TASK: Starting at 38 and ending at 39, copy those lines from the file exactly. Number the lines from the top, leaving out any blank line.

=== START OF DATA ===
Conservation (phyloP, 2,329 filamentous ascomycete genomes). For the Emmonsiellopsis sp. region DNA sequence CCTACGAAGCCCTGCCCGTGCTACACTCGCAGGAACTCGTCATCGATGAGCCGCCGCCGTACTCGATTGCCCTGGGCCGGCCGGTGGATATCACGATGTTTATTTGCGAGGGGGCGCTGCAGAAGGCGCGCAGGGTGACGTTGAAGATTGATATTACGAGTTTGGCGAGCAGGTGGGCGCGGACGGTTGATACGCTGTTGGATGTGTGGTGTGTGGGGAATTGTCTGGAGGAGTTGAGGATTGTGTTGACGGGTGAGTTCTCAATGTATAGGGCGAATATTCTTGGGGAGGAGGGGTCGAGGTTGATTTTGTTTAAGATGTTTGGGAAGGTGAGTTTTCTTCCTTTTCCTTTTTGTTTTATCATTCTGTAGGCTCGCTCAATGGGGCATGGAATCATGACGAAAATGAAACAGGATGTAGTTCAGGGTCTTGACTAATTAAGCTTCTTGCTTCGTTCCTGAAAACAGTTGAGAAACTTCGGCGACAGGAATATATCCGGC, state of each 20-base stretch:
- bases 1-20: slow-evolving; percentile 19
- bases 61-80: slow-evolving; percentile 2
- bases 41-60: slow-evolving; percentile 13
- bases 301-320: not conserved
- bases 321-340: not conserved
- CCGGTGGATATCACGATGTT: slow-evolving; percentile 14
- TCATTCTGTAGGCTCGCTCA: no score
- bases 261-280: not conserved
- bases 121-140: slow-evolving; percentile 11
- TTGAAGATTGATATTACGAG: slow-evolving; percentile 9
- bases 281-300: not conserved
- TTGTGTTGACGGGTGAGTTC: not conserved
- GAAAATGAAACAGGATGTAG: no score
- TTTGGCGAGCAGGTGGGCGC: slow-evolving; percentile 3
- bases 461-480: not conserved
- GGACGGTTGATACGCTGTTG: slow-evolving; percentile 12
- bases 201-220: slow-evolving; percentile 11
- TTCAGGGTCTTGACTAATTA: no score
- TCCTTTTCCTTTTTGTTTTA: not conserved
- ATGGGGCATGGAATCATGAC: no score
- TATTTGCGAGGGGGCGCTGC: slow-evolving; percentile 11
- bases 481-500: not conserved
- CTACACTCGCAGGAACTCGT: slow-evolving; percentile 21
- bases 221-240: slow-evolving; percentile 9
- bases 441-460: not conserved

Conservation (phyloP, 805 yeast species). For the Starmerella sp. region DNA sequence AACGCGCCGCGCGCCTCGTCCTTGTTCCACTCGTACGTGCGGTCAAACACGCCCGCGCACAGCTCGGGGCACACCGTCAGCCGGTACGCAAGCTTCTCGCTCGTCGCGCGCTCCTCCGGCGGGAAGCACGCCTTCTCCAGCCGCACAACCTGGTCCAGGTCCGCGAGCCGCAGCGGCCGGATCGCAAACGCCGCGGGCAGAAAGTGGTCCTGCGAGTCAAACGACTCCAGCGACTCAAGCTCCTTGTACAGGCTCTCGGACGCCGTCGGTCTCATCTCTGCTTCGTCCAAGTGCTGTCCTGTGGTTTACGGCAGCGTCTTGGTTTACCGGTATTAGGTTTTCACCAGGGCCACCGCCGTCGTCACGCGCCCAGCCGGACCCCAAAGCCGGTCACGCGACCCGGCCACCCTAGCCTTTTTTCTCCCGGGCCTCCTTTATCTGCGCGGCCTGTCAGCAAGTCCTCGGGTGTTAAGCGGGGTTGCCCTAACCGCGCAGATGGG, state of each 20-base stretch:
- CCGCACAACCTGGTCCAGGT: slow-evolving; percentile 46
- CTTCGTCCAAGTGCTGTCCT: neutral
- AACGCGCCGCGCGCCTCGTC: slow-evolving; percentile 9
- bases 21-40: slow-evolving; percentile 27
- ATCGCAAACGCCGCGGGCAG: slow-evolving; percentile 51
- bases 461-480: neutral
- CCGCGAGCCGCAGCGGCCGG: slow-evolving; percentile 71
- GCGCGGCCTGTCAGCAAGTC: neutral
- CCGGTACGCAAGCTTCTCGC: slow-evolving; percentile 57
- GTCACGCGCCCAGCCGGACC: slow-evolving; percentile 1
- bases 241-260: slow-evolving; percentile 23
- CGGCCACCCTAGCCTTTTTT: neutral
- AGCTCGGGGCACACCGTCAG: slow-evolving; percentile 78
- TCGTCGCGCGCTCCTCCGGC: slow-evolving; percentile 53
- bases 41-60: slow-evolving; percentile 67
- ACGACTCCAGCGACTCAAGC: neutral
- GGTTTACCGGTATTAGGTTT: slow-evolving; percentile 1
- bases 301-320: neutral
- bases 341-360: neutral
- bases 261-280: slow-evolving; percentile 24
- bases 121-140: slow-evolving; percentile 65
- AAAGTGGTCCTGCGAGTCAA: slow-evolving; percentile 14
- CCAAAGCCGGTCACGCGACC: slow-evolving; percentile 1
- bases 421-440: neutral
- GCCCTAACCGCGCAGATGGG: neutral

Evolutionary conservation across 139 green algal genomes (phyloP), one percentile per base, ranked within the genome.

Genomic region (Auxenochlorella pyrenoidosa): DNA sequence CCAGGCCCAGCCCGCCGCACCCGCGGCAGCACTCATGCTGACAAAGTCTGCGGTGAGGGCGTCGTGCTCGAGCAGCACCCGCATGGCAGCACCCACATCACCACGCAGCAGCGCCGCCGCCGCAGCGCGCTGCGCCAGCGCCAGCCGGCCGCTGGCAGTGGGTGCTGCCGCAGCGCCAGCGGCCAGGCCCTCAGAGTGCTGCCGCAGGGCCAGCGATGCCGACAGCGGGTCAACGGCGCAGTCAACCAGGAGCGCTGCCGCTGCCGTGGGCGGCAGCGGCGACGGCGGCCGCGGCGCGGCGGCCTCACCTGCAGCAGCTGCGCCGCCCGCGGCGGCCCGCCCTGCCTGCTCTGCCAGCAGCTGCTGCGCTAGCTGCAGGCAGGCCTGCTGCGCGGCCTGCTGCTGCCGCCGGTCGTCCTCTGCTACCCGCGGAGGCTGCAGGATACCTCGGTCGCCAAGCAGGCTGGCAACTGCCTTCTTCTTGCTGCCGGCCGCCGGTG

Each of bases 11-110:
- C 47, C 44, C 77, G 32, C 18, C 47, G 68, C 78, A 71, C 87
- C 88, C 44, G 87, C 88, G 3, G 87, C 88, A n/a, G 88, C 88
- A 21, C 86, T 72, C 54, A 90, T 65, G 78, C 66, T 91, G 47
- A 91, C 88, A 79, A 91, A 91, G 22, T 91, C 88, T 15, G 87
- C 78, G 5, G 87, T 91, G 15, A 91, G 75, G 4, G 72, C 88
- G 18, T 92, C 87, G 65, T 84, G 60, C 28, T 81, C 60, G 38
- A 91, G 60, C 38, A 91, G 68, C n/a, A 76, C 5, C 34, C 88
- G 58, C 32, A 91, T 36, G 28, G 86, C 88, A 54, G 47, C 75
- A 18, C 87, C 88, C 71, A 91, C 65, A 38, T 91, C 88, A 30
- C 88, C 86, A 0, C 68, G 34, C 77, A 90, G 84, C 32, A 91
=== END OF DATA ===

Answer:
- bases 241-260: slow-evolving; percentile 23
- CGGCCACCCTAGCCTTTTTT: neutral